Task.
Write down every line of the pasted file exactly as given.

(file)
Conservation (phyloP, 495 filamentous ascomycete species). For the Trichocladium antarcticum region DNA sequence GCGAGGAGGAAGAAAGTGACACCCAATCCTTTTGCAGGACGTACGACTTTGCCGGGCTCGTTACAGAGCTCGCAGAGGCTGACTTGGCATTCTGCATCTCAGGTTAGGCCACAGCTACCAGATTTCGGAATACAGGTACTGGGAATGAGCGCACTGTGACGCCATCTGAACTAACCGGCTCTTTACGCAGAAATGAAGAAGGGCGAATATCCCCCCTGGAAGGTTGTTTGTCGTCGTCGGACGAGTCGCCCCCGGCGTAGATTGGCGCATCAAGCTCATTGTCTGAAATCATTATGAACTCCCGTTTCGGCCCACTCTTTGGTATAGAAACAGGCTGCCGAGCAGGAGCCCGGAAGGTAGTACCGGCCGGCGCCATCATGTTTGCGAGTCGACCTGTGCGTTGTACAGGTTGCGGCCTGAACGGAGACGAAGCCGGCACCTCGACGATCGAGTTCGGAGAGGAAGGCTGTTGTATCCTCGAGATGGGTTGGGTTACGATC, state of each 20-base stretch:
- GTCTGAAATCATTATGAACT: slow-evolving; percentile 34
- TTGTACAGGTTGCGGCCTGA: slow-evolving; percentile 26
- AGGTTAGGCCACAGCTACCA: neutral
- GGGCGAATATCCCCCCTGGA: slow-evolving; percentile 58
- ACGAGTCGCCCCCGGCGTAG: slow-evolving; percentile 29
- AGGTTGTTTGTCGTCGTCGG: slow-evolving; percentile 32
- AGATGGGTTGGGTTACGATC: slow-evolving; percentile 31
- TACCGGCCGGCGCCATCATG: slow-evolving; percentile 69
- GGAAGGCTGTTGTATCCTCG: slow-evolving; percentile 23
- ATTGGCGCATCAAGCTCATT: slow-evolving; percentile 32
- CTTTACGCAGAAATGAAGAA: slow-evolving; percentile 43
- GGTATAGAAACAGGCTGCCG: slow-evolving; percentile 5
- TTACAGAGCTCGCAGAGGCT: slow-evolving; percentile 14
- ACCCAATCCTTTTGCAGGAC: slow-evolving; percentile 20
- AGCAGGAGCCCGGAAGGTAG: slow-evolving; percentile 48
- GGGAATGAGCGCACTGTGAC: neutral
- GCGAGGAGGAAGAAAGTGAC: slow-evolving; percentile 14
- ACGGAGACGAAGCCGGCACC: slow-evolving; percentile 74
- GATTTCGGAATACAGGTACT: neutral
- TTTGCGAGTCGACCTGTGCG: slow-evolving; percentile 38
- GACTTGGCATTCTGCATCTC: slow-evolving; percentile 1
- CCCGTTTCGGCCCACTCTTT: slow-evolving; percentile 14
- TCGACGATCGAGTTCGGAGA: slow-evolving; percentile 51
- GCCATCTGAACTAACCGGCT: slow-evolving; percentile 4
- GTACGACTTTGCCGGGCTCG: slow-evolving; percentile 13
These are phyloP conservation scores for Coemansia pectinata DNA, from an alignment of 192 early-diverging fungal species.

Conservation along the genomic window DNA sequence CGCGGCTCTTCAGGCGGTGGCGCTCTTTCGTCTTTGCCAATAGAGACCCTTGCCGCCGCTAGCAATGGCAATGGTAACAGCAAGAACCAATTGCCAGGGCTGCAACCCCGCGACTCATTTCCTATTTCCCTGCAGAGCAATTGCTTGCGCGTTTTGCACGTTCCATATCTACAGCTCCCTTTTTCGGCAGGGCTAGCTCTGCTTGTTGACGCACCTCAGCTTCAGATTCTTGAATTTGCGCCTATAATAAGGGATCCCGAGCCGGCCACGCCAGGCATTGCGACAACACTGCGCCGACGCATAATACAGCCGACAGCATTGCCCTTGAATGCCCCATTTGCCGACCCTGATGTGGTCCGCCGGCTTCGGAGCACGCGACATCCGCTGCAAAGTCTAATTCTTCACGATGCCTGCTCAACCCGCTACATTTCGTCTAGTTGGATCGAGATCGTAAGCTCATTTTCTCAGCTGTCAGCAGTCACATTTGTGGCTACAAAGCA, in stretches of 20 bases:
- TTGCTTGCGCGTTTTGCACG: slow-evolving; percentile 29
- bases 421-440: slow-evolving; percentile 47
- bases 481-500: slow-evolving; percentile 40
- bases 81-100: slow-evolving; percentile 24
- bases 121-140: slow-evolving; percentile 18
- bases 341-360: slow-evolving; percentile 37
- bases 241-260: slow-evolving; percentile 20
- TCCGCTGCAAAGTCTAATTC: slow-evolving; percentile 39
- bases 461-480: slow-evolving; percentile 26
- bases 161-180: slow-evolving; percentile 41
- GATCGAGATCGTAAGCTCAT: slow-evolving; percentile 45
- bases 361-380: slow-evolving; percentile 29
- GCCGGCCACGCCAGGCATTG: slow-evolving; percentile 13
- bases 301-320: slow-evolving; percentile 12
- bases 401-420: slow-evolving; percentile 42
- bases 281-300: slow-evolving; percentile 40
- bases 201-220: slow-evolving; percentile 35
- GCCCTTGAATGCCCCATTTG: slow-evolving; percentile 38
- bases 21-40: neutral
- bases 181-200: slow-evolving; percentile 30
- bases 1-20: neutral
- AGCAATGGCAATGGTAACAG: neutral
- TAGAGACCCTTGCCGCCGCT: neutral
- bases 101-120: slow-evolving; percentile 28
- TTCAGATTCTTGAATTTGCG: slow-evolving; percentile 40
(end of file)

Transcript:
Conservation (phyloP, 495 filamentous ascomycete species). For the Trichocladium antarcticum region DNA sequence GCGAGGAGGAAGAAAGTGACACCCAATCCTTTTGCAGGACGTACGACTTTGCCGGGCTCGTTACAGAGCTCGCAGAGGCTGACTTGGCATTCTGCATCTCAGGTTAGGCCACAGCTACCAGATTTCGGAATACAGGTACTGGGAATGAGCGCACTGTGACGCCATCTGAACTAACCGGCTCTTTACGCAGAAATGAAGAAGGGCGAATATCCCCCCTGGAAGGTTGTTTGTCGTCGTCGGACGAGTCGCCCCCGGCGTAGATTGGCGCATCAAGCTCATTGTCTGAAATCATTATGAACTCCCGTTTCGGCCCACTCTTTGGTATAGAAACAGGCTGCCGAGCAGGAGCCCGGAAGGTAGTACCGGCCGGCGCCATCATGTTTGCGAGTCGACCTGTGCGTTGTACAGGTTGCGGCCTGAACGGAGACGAAGCCGGCACCTCGACGATCGAGTTCGGAGAGGAAGGCTGTTGTATCCTCGAGATGGGTTGGGTTACGATC, state of each 20-base stretch:
- GTCTGAAATCATTATGAACT: slow-evolving; percentile 34
- TTGTACAGGTTGCGGCCTGA: slow-evolving; percentile 26
- AGGTTAGGCCACAGCTACCA: neutral
- GGGCGAATATCCCCCCTGGA: slow-evolving; percentile 58
- ACGAGTCGCCCCCGGCGTAG: slow-evolving; percentile 29
- AGGTTGTTTGTCGTCGTCGG: slow-evolving; percentile 32
- AGATGGGTTGGGTTACGATC: slow-evolving; percentile 31
- TACCGGCCGGCGCCATCATG: slow-evolving; percentile 69
- GGAAGGCTGTTGTATCCTCG: slow-evolving; percentile 23
- ATTGGCGCATCAAGCTCATT: slow-evolving; percentile 32
- CTTTACGCAGAAATGAAGAA: slow-evolving; percentile 43
- GGTATAGAAACAGGCTGCCG: slow-evolving; percentile 5
- TTACAGAGCTCGCAGAGGCT: slow-evolving; percentile 14
- ACCCAATCCTTTTGCAGGAC: slow-evolving; percentile 20
- AGCAGGAGCCCGGAAGGTAG: slow-evolving; percentile 48
- GGGAATGAGCGCACTGTGAC: neutral
- GCGAGGAGGAAGAAAGTGAC: slow-evolving; percentile 14
- ACGGAGACGAAGCCGGCACC: slow-evolving; percentile 74
- GATTTCGGAATACAGGTACT: neutral
- TTTGCGAGTCGACCTGTGCG: slow-evolving; percentile 38
- GACTTGGCATTCTGCATCTC: slow-evolving; percentile 1
- CCCGTTTCGGCCCACTCTTT: slow-evolving; percentile 14
- TCGACGATCGAGTTCGGAGA: slow-evolving; percentile 51
- GCCATCTGAACTAACCGGCT: slow-evolving; percentile 4
- GTACGACTTTGCCGGGCTCG: slow-evolving; percentile 13
These are phyloP conservation scores for Coemansia pectinata DNA, from an alignment of 192 early-diverging fungal species.

Conservation along the genomic window DNA sequence CGCGGCTCTTCAGGCGGTGGCGCTCTTTCGTCTTTGCCAATAGAGACCCTTGCCGCCGCTAGCAATGGCAATGGTAACAGCAAGAACCAATTGCCAGGGCTGCAACCCCGCGACTCATTTCCTATTTCCCTGCAGAGCAATTGCTTGCGCGTTTTGCACGTTCCATATCTACAGCTCCCTTTTTCGGCAGGGCTAGCTCTGCTTGTTGACGCACCTCAGCTTCAGATTCTTGAATTTGCGCCTATAATAAGGGATCCCGAGCCGGCCACGCCAGGCATTGCGACAACACTGCGCCGACGCATAATACAGCCGACAGCATTGCCCTTGAATGCCCCATTTGCCGACCCTGATGTGGTCCGCCGGCTTCGGAGCACGCGACATCCGCTGCAAAGTCTAATTCTTCACGATGCCTGCTCAACCCGCTACATTTCGTCTAGTTGGATCGAGATCGTAAGCTCATTTTCTCAGCTGTCAGCAGTCACATTTGTGGCTACAAAGCA, in stretches of 20 bases:
- TTGCTTGCGCGTTTTGCACG: slow-evolving; percentile 29
- bases 421-440: slow-evolving; percentile 47
- bases 481-500: slow-evolving; percentile 40
- bases 81-100: slow-evolving; percentile 24
- bases 121-140: slow-evolving; percentile 18
- bases 341-360: slow-evolving; percentile 37
- bases 241-260: slow-evolving; percentile 20
- TCCGCTGCAAAGTCTAATTC: slow-evolving; percentile 39
- bases 461-480: slow-evolving; percentile 26
- bases 161-180: slow-evolving; percentile 41
- GATCGAGATCGTAAGCTCAT: slow-evolving; percentile 45
- bases 361-380: slow-evolving; percentile 29
- GCCGGCCACGCCAGGCATTG: slow-evolving; percentile 13
- bases 301-320: slow-evolving; percentile 12
- bases 401-420: slow-evolving; percentile 42
- bases 281-300: slow-evolving; percentile 40
- bases 201-220: slow-evolving; percentile 35
- GCCCTTGAATGCCCCATTTG: slow-evolving; percentile 38
- bases 21-40: neutral
- bases 181-200: slow-evolving; percentile 30
- bases 1-20: neutral
- AGCAATGGCAATGGTAACAG: neutral
- TAGAGACCCTTGCCGCCGCT: neutral
- bases 101-120: slow-evolving; percentile 28
- TTCAGATTCTTGAATTTGCG: slow-evolving; percentile 40